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Things I used to could do without a phone. #BlackenAsiaWithLove

A Spoken Word poem for young people everywhere, esp Youth in Asia, who may never know WE LIVED before smartphones…and live to tell about it.

Walk.

Walk down the street.

Find my way.

Go someplace.

Go someplace I had previously been.

Go someplace I had previously not been.

Meet.

Meet friends.

Meet friends at a specific time and place.

Meet new people.

Meet new people without suspicion.

Strike up a conversation with a stranger.

Make myself known to a previously unknown person.

Now, everything and everyone unknown is literally described as ‘weird’.

Eat.

Eat in a restaurant by myself.

Pay attention to the waiter.

Wait for my order to arrive.

Sit.

Sit alone.

Sit with others.

Listen.

Listen to the sound of silence.

Listen to music.

Listen to a whole album.

Listen to the cityscape.

Overhear others’ conversations in public.

Watch kids play.

Shop.

Drive.

Share.

Share pictures.

Take pictures.

Develop pictures.

Frame pictures.

See the same picture in the same spot.

Read.

Read a book.

Read a long article.

Read liner notes.

Pee.

I used to be able to stand at a urinal and focus on what I was doing,

Not feeling bored,

Not feeling the need to respond to anything that urgently.

Nothing could be so urgent that I could not, as the Brits say, ‘take a wee’.

Wait.

Wait at a traffic light.

Wait for a friend at a pre-determined place and time.

Wait for my turn.

Wait for a meal I ordered to arrive.

Wait in an office for my appointment.

Wait in line.

Wait for anything!

I used to appreciate the downtime of waiting.

Now waiting fuels FOMO.

I used to enjoy people watching…

Now I just watch people on their phones.

It’s genuine anxiety.

Walk.

Walk from point A to B.

I used to could walk between two known points without having to mark the moment with a post.

Now I can’t walk down the hall,

Or through the house or even to the toilet without checking my phone.

I avoid eye contact with strangers.

Anyone I don’t already know is strange.

I used to could muscle through this awkwardness.

Talk.

Have a conversation.

A friend and I recently lamented about how you used to could have a conversation and

Even figure out a specific thing that you couldn’t immediately recall…

Just by talking.

I also appreciate the examples we discussed.

Say you wanted to mention a world leader but couldn’t immediately remember their name. What would you do before?

Rattle off the few facts you could recall and in so doing you’d jog your memory.

Who was the 43rd US president?

If you didn’t immediately recall his name,

You might have recalled that the current one is often called “45” since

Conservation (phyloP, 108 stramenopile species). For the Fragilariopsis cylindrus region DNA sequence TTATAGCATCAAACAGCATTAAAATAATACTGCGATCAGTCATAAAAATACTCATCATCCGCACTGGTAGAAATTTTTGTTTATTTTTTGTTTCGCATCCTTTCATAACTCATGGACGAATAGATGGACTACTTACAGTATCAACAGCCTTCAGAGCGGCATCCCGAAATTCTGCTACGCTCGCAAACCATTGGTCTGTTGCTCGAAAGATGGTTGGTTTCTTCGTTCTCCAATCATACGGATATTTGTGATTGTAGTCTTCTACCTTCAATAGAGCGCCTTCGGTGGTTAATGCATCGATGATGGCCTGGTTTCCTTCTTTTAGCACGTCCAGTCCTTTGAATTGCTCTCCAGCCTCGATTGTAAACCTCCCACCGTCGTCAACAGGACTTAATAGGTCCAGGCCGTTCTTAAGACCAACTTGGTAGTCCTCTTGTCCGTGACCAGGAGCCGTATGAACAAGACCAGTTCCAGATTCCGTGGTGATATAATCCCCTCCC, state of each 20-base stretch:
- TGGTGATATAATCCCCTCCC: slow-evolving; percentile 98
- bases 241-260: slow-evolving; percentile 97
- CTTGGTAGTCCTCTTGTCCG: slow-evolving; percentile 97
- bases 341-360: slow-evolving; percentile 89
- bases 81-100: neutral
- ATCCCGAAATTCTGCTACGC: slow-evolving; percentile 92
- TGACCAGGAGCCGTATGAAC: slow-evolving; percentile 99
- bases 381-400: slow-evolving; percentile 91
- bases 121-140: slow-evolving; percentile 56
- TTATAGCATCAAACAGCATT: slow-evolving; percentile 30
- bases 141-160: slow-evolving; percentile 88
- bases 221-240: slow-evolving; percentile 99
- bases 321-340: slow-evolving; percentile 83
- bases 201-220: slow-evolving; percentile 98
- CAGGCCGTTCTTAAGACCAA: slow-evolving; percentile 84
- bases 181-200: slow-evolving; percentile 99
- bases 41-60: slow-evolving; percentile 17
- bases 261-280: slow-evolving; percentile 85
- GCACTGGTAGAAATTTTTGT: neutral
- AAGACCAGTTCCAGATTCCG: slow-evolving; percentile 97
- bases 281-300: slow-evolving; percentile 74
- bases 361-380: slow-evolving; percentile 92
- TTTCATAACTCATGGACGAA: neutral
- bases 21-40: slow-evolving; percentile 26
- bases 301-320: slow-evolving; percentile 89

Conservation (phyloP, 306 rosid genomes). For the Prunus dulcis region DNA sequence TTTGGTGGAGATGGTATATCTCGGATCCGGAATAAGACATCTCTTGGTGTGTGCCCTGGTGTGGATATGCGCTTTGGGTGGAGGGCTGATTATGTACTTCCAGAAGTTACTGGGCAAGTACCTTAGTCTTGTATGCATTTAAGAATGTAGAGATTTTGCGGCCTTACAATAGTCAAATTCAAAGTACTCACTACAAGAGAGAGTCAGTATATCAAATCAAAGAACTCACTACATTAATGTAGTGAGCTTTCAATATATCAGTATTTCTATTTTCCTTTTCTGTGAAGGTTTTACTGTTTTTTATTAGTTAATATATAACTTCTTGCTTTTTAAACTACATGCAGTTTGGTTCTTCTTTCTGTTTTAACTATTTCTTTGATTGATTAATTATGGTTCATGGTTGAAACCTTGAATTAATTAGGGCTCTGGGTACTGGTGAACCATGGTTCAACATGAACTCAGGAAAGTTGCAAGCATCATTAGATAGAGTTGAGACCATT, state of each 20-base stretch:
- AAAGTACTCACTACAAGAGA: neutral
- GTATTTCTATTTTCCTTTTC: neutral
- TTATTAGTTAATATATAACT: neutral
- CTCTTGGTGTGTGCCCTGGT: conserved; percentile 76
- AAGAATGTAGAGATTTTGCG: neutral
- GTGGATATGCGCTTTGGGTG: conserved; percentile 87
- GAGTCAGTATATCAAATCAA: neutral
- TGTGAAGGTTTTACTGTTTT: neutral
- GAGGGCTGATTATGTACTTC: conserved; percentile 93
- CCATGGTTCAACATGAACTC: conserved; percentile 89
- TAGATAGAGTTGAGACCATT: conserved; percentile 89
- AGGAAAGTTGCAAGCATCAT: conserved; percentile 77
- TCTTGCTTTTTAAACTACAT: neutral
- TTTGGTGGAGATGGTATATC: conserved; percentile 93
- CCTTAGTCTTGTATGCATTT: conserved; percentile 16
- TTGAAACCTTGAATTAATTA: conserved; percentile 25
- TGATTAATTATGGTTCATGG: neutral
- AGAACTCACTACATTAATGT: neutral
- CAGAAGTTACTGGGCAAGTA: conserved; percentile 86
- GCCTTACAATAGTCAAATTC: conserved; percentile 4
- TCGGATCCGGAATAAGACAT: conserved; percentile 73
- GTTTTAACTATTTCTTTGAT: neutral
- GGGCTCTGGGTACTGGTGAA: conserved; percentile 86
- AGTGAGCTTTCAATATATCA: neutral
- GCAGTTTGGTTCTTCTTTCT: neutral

Many folks avoid calling his name.

You know Obama was before him, therefore he must’ve been number “44.”

You know Obama inherited a crap economy and several unjust wars,

Including the cultural war against Islam. And

That this was even one of the coded racial slurs used against him: “A Muslim.”

Putting these facts together,

You’d quickly arrive at Dubya! And

His whole warmongering cabinet. And

Condi Rice. And

General Powell’s botched PowerPoint presentation at the UN. And

Big dick Cheney, Halliburton and that fool shooting his friend while hunting.

That whole process might have taken a full minute,

But so would pulling up 43’s name on the Google.

This way, however, you haven’t lost the flow of conversation nor the productive energy produced between two people when they talk.

(It’s called ‘limbic resonance’, BTW).

Yeah, I used to be able to recall things…

Many more things about the world without my mobile phone.

Wonder.

Allow my mind to wander.

Entertain myself with my own thoughts.

Think.

Think new things.

Think differently just by thinking through a topic.

I used to know things.

Know answers that weren’t presented to me as search results.

I used to trust my own knowledge.

I used to be able to be present, enjoying my own company,

Appreciating the wisdom that comes with the mental downtime.

Never the fear of missing out,

Allowing myself time to reflect.

It is in reflection that wisdom is born.

Now, most of us just spend our time simply doing:

Surfing, scrolling, liking, dissing, posting, sharing and the like.

Even on a wondrous occasion, many of us would rather be on our phones.

Not just sharing the wonderful occasion –

Watching an insanely beautiful landscape through our tiny screens,

Phubbing the people we’re actually with,

Reducing a wondrous experience to a well-crafted selfie

But just making sure we’re not missing out on something rather mundane happening back home.

I used to could be in the world.

Now, I’m just in cyberspace.

I used to be wiser.

‘Guilty’ of Coming Out Daily – Abroad. #BlackenAsiaWithLove